937 F.Supp. 910 (CIT. 1996), 93-12-00817, Mukand Ltd. v. United States
|Docket Nº:||Court No. 93-12-00817.|
|Citation:||937 F.Supp. 910|
|Party Name:||MUKAND LTD., Plaintiff, v. UNITED STATES, Defendant, v. AL TECH SPECIALTY STEEL CORP., et al., Defendant-Intervenors. Slip Op. 96-120.|
|Case Date:||August 02, 1996|
|Court:||Court of International Trade|
[Copyrighted Material Omitted]
O'Melveny & Myers (Craig L. McKee, Michael A. Meyer, Gary N. Horlick), Terre Haute, IN, for plaintiff.
Lyn M. Schlitt, General Counsel; James A. Toupin, Assistant General Counsel, United States International Trade Commission (Shara L. Aranoff), for defendant.
Collier, Shannon, Rill & Scott (David A. Hartquist, Laurence J. Lasoff, Robin H. Gilbert, Lynn E. Duffy), Washington, DC, for defendant-intervenors.
Plaintiff Mukand, Ltd. ("Mukand") commenced this action under 19 U.S.C. § 1516a(b)(1)(B) (1988), challenging the United States International Trade Commission's ("Commission") final affirmative injury determination in the antidumping investigation of stainless steel wire rod from India. Stainless Steel Wire Rod from India, USITC Pub. 2704, Inv. No. 731-TA-638 (Final) (Nov. 1993) (" Commission's Final Determination "). The Court exercises jurisdiction pursuant to 28 U.S.C. § 1581(c) (1988) and affirms the Commission's Final Determination.
On December 30, 1992, several domestic stainless steel wire rod producers filed a petition with the Commission alleging that the stainless steel wire rod industry in the United States was materially injured by imports of wire rod from Brazil, France, and India that were being sold at less than fair value. On December 1, 1993, the Commission published its final determination finding material injury by reason of imports from India. On December 20, 1993, Mukand initiated this action challenging the Commission's Final Determination.
In deciding a motion for judgment on the agency record, the Court analyzes whether Commerce's determination is supported by substantial evidence, and is otherwise in accordance with the law. 19 U.S.C. § 1516a(b)(1)(B) (1988). "Substantial evidence is something more than a 'mere scintilla,' and must be enough reasonably to support a conclusion." Ceramica Regiomontana, S.A. v. United States, 10 CIT 399, 405, 636 F.Supp. 961, 966 (1986) (citations omitted), aff'd, 5 Fed.Cir. (T) 77, 810 F.2d 1137 (1987). In applying this standard, the Court affirms agency determinations that are reasonable and supported by the record when considered as a whole, even though there may be evidence that detracts from the agency's conclusions. Atlantic Sugar, Ltd. v. United States, 2 Fed.Cir. (T) 130, 138, 744 F.2d 1556, 1563 (1984).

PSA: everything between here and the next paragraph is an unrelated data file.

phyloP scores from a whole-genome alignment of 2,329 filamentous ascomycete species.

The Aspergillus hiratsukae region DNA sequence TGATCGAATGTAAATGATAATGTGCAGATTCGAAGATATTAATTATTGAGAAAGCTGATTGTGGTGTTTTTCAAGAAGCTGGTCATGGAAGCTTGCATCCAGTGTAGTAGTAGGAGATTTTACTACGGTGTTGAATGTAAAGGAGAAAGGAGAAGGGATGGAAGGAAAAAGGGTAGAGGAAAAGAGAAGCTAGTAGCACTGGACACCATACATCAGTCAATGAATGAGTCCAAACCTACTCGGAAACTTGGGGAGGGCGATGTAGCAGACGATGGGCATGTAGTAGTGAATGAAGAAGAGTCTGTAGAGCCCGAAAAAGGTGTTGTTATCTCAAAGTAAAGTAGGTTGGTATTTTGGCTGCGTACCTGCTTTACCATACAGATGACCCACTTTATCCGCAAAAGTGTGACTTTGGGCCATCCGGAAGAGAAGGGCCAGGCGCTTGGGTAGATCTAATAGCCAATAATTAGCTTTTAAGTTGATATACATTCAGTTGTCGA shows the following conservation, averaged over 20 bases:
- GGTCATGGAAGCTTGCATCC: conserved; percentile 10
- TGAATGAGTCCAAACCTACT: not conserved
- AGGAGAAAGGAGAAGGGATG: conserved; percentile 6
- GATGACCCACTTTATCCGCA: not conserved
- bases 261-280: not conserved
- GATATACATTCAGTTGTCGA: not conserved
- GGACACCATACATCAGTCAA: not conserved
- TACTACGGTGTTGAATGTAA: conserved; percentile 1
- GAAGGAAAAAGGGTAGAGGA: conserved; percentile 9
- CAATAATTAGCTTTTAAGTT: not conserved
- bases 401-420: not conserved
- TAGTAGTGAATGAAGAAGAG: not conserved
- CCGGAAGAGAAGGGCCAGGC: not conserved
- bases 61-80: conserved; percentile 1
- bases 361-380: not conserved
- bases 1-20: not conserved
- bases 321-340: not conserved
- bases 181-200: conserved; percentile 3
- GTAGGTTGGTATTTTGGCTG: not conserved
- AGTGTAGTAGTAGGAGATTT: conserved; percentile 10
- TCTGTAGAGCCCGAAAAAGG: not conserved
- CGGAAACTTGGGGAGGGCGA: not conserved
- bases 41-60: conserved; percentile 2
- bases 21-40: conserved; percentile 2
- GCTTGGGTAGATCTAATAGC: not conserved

A. Competition Determination
The Court finds that substantial evidence supports the Commission's determination that there is competition between Indian wire rod and domestic wire rod, particularly for low end uses. The record supports a finding that Indian wire rod is low-priced, in part due to its low quality, and is used in place of domestic wire rod for applications in which quality is not critical. See Commission Staff Report, INV-Q-182 at I-8 ("Report"); Economics Memorandum, EC-Q-115 at 8 ("Economics Memorandum"). Based upon sales figures, interviews, survey responses, and research prepared by its staff, the Commission reasonably concluded that Indian wire rod displaced domestic wire rod for low end applications. This suggests that the two compete. Accordingly, the Court finds that the Commission's finding of competition is supported by substantial evidence.
Mukand makes two challenges to the Commission's general conclusion that Indian wire rod competes with domestic wire rod.
1. Sales by Grade and Dimension
Mukand objects to the Commission's method of analyzing competition by categorizing wire rod imports into five standard product types based upon grade and dimension, and then comparing total sales of Indian wire rod in a particular category against the total sales of domestic producers for each category. Using this method, the Commission found that competition existed because both the domestic and Indian producers recorded sales of all five product types in the United States. Commission's Final Determination at I-16 (citing Report at I-30 to I-33).
Mukand argues that this method is misleading because significant variation exists within any particular grade, and these variations dictate what uses the wire rod can actually serve. Mukand also argues that the Commission's reliance on this evidence is inappropriate because there is only a minimal degree of overlap of competition. These arguments are considered in turn.
The Commission has broad discretion in choosing which methodology it will employ to analyze data. Cemex, S.A. v. United States, 16 CIT 251, 255-6, 790 F.Supp. 290, 294-95 (1992). In this case, the Commission utilized a method which withstood review by the Court in Granges Metallverken AB v. United States, 13 CIT 471, 716 F.Supp. 17 (1989). In Granges, Swedish brass was found to compete with the domestic like product based partly on sales data showing that Swedish imports were sold in three of nine standard product categories defined by such factors as alloy, gauge, and width.
Mukand argues that Granges does not apply to the present case because the quality of its wire rod differs so widely within each of the Commission's...
To continue readingFREE SIGN UP